I recently received a comment on a blog post I did back in May, where I discussed how technology has changed Supply chain as part of the SCM30 celebrations. The comment was more of a question; “Can technology assist in creation of employment in supply chain?” I was going to post a response (and still will) but thought that this question warranted a full blog post on its own.
So my answer to the question is “no”.
“Well, that’s simple” you say. “You didn’t need a whole blog post for that”. Ok, yes. There is more to it than that, much more.
No, I don’t think technology will directly create jobs in supply chain. In many cases, technology attempts to reduce labor within the supply chain. Whether it is robots, automated assembly lines or supply chain software, one of the goals of technology is to reduce the labor input into the value stream. That being said, there is an indirect impact of technology on supply chain, in that technology helps us to be more competitive. Compare the printed circuit board assembly techniques from 20 years ago to the automated processes used today. Machines can stuff components onto a board at a blindingly fast pace, far outperforming what could be done manually, with far better quality. The same can be said comparing automated painting systems, automated storage and retrieval; the list goes on.
On the supply chain side, advanced supply chain planning tools have significantly improved our ability to plan and more importantly respond to the rapid changes we see in supply chain today.
- Integration capabilities allow you to see data from across multiple systems so that there are no data walls – even if one location is using SAP, another is using Oracle, and a third location uses JDA.
- Alerting technology informs you that change has happened – and in more advanced systems, lets you know what the impact of that change is.
- Scenarios allow you to try different resolution options then compare them to see which option provides the best alternative.
- In-memory analytics and data models allow you to run these comparisons in seconds rather than hours (or days).
- Advanced reporting tools mean that you can visualize all of this information quickly and easily in aggregate or in detail.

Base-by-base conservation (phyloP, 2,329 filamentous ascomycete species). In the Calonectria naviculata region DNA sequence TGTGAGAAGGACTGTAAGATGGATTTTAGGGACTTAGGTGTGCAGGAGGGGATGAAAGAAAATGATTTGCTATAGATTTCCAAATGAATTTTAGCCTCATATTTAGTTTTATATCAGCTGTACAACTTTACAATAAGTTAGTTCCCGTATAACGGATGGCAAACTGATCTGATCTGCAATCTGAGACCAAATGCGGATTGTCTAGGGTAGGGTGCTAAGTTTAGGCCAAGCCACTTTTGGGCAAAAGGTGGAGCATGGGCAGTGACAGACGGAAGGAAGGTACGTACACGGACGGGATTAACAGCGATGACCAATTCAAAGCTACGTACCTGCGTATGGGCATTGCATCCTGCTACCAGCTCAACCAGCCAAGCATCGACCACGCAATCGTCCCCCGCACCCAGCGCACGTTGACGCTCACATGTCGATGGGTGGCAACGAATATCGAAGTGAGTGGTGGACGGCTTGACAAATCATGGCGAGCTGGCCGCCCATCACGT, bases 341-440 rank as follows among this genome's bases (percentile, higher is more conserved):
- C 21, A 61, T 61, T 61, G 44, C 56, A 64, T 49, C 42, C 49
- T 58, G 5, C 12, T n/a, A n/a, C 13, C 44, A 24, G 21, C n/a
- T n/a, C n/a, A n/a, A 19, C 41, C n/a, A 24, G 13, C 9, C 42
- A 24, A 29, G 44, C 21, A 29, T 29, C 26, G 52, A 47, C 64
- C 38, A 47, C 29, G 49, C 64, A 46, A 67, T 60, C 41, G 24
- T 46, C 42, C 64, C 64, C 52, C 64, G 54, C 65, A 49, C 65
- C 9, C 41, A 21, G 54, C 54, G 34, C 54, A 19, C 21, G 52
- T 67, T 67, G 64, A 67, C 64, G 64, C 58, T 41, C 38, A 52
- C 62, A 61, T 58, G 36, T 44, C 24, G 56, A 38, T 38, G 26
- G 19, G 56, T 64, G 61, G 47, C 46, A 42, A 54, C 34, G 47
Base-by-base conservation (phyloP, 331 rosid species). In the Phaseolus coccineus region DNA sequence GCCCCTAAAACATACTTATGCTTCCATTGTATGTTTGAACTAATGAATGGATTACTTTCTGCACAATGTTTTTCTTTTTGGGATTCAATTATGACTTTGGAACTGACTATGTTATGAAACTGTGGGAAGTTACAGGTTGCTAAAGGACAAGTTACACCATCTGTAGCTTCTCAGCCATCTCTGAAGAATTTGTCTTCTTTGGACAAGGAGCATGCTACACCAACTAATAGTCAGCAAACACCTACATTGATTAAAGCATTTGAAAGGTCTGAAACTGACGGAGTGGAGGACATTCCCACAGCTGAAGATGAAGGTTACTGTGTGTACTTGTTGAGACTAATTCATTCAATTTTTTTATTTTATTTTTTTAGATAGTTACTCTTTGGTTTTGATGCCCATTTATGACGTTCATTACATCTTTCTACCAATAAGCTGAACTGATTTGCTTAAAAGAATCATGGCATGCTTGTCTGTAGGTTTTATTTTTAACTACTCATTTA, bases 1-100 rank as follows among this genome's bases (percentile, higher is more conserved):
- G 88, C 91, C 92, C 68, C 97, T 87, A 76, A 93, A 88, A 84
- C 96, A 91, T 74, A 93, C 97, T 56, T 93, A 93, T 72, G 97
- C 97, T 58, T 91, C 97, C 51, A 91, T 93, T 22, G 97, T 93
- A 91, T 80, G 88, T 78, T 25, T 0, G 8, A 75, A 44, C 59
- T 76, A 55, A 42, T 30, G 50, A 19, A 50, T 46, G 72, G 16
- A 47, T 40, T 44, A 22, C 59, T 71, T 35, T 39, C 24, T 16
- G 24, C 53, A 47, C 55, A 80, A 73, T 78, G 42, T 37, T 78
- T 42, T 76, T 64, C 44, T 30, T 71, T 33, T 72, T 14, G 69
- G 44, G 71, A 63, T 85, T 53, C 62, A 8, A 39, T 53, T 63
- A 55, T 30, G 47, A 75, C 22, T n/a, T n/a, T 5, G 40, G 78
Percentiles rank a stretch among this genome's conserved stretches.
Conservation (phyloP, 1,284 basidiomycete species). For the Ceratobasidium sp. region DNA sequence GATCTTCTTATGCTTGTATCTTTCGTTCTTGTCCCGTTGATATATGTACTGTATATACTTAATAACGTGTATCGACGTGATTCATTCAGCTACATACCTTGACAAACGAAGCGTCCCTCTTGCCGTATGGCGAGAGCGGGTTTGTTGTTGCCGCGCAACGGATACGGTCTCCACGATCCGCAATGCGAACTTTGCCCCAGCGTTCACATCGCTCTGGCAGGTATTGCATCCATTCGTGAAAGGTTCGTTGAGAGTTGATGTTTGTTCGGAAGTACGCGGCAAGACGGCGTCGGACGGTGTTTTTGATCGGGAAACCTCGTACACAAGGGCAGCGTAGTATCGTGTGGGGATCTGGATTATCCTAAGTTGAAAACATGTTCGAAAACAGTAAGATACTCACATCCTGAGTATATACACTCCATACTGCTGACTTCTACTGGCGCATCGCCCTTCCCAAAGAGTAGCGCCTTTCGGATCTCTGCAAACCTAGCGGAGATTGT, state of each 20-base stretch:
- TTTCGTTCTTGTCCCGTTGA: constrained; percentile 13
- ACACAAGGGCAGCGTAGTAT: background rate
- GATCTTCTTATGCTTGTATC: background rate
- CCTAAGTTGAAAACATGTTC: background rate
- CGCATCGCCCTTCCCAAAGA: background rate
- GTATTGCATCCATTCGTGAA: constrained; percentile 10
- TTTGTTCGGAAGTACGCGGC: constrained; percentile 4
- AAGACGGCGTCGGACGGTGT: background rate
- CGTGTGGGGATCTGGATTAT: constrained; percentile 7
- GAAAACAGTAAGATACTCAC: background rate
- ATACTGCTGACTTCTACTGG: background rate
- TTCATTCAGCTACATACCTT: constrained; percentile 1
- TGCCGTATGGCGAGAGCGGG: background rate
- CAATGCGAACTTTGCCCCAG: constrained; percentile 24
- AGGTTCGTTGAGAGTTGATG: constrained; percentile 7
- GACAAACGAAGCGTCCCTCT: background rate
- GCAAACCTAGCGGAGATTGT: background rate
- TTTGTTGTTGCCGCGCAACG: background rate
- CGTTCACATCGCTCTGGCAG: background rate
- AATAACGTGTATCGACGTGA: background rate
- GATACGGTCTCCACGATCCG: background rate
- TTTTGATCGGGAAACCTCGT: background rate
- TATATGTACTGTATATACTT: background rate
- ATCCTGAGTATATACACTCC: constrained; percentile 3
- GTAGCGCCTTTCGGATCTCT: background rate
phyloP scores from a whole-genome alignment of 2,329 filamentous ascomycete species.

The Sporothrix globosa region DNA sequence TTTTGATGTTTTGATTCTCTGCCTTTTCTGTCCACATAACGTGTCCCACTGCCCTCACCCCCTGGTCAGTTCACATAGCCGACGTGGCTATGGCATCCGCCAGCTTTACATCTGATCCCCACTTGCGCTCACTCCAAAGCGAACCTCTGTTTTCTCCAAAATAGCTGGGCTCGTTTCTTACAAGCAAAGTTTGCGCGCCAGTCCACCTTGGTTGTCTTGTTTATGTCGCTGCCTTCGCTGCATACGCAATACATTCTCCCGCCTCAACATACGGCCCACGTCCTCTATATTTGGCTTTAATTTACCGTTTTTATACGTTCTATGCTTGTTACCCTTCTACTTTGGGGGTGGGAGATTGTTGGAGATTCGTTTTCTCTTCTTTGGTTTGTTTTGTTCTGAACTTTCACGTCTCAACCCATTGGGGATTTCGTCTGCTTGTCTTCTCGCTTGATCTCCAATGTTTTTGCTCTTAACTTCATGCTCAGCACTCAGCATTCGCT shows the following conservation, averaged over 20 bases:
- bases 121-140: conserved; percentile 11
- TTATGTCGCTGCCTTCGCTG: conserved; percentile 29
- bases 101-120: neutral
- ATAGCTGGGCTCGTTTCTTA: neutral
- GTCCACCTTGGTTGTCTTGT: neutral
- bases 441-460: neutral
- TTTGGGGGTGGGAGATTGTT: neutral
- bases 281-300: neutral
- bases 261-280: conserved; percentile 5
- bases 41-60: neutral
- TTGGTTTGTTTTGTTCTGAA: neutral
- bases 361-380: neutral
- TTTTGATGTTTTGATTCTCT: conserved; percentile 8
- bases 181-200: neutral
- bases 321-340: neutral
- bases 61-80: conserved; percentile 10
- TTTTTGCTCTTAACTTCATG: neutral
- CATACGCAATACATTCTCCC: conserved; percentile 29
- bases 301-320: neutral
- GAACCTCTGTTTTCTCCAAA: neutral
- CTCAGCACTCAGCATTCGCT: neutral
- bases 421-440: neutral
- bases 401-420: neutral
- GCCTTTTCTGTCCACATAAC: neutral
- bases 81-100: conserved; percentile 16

Believe it or not, many companies are still trying to respond to urgent supply chain problems with big ERP suites that are based on technology from the 70s and 80s (Urgent problem? Need to know all locations that use this component? Sure, I can run that report – check back next week!)
Both of these factors show that technology can make your supply chain much more competitive. But how does that tie to jobs in the supply chain? First, the fact is that supply chain jobs didn’t just disappear. There are still lots of jobs in supply chain. But where are those jobs? Right now, they are in Asia, Eastern Europe, India, etc. Why? These places have been more cost competitive than North America and so there went the jobs. It stands to reason that, within limits, if North America can again be competitive on the manufacturing front, some of the jobs will come back.
Of course, the evolving manufacturing and planning technology means that the types of jobs available will change. There will be less of the basic manual or clerical type jobs; assemblers, inventory control, shop floor control type jobs will likely be replaced my automated systems. However, the more interesting, value-add jobs in advanced planning and those associated with deploying, managing and maintaining these systems will grow. (See Trevor’s recent post where he talks about the future requirements for supply chain talent.)
To wrap, let’s bring it back “Can technology assist in creation of employment in supply chain?” Not directly, however eventually I see more but different jobs coming to supply chain as a result of changing supply chain technologies. The question is will we have the talent to fill the new types of jobs in supply chain? I’m hopeful, but only time will tell. What do you think the future of supply chain employment? Comment back and let us know!
• Digg This
• Add to del.icio.us
Posted in Control tower, Sales and operations planning (S&OP), Supply chain collaboration, Supply chain management, Supply chain risk management
You can leave a response, or trackback from your own site.